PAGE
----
Additionally, where are these teams parking their money? Financial institutions and money management firms should have significant black utilization. Significant should equate to over 30 percent. No more scandals such as Merrill Lynch bilking NBA players with the encouragement of their upper management (a black CEO).

The athletes must participate in the selection of the Super Bowl city. There should be a rating system which determines the likelihood of racially diverse people participating in the wealth that a Super Bowl brings. Which city will have the blackest vendors? Who is printing the jerseys, the T-shirts, the souvenir books? Who is advertising the Super Bowl? And may we suggest that teams look for black owned hotels.

These team owners are asleep at the wheel of diversity and inclusivity. They must feel pressured to have desire for diversity. The pressure will come from the athletes. Just because these teams have been using select vendors for dozens of decades doesn’t mean they can’t change now. The sooner they do it the better off America will be.

The player associations should have formal Memorandums of Understanding with the top black professional organizations such as black architecture and engineering associations, black contractors, banks, accounting associations, attorneys, realtors, etc. This God given natural athletic ability that is blessed on our people must be used via wide distribution of its influence and effects. These MOU’s should be publicized with ongoing updates to ensure that it is not just “window dressing” but real deal economic empowerment.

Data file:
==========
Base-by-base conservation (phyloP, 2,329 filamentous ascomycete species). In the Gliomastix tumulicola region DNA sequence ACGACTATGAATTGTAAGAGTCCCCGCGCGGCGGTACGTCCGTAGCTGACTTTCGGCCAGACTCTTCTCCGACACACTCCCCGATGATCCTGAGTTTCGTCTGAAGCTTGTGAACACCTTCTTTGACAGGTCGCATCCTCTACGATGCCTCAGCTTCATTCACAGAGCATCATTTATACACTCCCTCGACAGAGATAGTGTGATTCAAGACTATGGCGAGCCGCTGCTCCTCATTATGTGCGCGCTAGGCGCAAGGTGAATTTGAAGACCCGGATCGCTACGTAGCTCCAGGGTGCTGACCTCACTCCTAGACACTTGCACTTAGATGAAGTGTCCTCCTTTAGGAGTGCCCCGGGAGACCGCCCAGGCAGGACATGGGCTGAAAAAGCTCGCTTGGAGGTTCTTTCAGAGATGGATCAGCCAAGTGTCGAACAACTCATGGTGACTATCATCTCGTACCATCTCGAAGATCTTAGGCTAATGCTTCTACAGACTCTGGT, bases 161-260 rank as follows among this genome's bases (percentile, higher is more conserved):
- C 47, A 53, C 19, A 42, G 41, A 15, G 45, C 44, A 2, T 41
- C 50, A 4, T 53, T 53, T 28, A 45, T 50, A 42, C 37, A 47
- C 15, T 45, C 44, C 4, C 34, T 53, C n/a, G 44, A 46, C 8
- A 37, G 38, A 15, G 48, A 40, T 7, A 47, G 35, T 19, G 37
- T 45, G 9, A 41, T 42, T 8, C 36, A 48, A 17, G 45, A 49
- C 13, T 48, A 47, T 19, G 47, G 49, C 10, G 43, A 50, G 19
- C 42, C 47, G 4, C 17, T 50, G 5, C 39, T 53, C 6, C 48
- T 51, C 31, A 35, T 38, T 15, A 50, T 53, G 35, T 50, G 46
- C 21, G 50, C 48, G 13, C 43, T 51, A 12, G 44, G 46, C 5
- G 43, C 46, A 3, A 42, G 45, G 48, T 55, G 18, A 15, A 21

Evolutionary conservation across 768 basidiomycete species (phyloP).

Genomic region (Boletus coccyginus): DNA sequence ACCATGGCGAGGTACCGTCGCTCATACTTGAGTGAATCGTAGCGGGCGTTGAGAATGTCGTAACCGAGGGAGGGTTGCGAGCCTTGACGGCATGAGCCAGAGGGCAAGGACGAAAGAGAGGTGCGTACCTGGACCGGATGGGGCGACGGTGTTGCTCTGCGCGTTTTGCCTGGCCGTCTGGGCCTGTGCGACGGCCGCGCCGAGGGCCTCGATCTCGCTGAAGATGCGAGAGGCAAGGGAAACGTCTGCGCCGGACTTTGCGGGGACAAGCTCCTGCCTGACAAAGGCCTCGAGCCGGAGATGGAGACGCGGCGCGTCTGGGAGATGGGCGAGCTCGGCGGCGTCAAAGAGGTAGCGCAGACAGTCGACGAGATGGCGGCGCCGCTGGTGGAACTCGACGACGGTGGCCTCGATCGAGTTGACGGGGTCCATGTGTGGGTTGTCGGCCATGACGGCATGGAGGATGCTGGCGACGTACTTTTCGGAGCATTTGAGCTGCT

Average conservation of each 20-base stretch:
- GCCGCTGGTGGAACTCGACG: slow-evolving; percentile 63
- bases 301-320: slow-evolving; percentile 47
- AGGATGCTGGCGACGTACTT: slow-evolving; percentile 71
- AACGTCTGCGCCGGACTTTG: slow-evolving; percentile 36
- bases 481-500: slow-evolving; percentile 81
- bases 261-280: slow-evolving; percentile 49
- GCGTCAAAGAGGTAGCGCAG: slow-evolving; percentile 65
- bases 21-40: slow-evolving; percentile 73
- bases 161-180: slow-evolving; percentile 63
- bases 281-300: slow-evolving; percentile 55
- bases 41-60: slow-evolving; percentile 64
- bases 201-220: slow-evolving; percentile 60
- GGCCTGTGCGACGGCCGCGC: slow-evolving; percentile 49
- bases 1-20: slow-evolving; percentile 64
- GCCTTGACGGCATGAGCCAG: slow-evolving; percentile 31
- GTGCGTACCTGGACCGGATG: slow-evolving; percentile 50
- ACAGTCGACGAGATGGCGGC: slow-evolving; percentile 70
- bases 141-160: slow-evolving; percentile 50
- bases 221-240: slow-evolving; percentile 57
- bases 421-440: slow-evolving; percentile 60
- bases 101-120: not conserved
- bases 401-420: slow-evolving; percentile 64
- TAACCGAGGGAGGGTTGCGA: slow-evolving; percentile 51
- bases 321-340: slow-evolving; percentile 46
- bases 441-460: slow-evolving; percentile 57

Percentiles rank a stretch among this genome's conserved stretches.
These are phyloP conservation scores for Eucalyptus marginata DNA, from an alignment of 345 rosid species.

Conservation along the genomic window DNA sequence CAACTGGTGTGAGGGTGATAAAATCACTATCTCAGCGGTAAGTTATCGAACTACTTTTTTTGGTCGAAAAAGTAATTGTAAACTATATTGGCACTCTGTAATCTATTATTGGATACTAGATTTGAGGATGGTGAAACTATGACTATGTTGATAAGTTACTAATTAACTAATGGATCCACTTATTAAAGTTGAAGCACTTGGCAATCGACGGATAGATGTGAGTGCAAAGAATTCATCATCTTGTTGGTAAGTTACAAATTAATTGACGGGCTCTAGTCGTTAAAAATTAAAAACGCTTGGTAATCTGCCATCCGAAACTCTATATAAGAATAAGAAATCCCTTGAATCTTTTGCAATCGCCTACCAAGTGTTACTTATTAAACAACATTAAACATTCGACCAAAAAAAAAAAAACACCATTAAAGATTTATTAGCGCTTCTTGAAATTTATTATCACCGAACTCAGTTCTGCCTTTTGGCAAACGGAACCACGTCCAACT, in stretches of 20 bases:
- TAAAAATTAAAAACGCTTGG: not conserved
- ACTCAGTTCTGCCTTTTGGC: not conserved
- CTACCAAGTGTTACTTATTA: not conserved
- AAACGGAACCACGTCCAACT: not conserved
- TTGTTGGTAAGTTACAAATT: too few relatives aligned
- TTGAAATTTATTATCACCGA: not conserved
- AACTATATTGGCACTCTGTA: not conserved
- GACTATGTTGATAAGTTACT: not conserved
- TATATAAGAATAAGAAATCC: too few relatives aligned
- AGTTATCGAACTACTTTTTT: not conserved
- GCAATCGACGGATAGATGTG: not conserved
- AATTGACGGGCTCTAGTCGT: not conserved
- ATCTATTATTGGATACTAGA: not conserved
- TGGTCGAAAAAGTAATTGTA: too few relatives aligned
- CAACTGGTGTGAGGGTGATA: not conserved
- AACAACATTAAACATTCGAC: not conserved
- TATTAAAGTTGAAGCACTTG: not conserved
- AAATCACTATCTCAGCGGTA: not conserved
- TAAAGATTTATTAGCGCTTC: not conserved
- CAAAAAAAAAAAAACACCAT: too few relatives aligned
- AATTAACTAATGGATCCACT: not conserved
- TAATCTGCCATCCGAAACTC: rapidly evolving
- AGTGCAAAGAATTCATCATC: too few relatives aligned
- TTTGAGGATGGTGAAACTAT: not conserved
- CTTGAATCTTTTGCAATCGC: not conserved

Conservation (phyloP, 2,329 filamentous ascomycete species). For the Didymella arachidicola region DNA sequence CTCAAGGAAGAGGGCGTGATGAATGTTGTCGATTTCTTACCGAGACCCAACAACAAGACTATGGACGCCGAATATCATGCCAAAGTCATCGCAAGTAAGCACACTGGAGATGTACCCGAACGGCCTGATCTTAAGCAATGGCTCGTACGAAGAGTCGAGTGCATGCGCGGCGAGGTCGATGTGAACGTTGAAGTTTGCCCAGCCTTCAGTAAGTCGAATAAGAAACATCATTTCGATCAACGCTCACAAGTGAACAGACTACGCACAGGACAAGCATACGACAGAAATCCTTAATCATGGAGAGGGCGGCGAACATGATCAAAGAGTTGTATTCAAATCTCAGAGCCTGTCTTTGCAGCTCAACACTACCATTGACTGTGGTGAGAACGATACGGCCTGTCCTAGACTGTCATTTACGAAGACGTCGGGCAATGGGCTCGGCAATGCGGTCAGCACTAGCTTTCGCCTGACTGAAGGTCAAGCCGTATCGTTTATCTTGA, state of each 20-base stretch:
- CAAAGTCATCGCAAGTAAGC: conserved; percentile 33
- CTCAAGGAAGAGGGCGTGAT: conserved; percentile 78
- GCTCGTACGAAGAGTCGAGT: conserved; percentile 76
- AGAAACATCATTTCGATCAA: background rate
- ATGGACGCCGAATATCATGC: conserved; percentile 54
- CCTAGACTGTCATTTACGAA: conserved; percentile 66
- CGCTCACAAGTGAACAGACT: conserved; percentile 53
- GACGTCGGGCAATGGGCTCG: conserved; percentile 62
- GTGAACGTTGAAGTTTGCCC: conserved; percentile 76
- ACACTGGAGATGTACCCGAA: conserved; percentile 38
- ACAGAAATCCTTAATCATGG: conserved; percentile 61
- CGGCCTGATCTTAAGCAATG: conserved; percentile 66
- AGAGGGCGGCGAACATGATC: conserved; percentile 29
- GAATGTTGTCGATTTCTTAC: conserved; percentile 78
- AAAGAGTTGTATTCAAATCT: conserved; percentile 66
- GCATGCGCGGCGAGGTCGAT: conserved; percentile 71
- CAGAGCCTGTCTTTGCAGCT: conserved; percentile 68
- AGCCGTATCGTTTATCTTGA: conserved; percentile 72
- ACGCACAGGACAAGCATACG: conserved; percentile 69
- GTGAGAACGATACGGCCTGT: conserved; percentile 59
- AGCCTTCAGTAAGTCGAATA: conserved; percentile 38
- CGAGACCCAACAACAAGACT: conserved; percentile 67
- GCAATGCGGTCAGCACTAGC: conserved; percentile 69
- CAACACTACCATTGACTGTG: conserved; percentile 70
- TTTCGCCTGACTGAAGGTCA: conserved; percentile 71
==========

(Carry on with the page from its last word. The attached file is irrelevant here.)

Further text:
Now this would change the world! After doing that correctly we could move to our entertainers who would only perform at venues that have documented proof of black construction, architecture/engineering participation. Again, God has blessed us with remarkable talent. Let’s leverage it. Oh, how badly we need a bigger share of that $1.3 trillion pie. We can’t think of a better way. Our destiny is in our own hands.

Harry Alford is the Co-Founder, President/CEO of the National Black Chamber of Commerce (NBCC) and Kay DeBow is the Co-Founder, Executive Vice President of NBCC. To contact Harry Alford, email: halford@nationalbcc.org and to contact, Kay DeBow, email: kdebow@nationalbcc.org.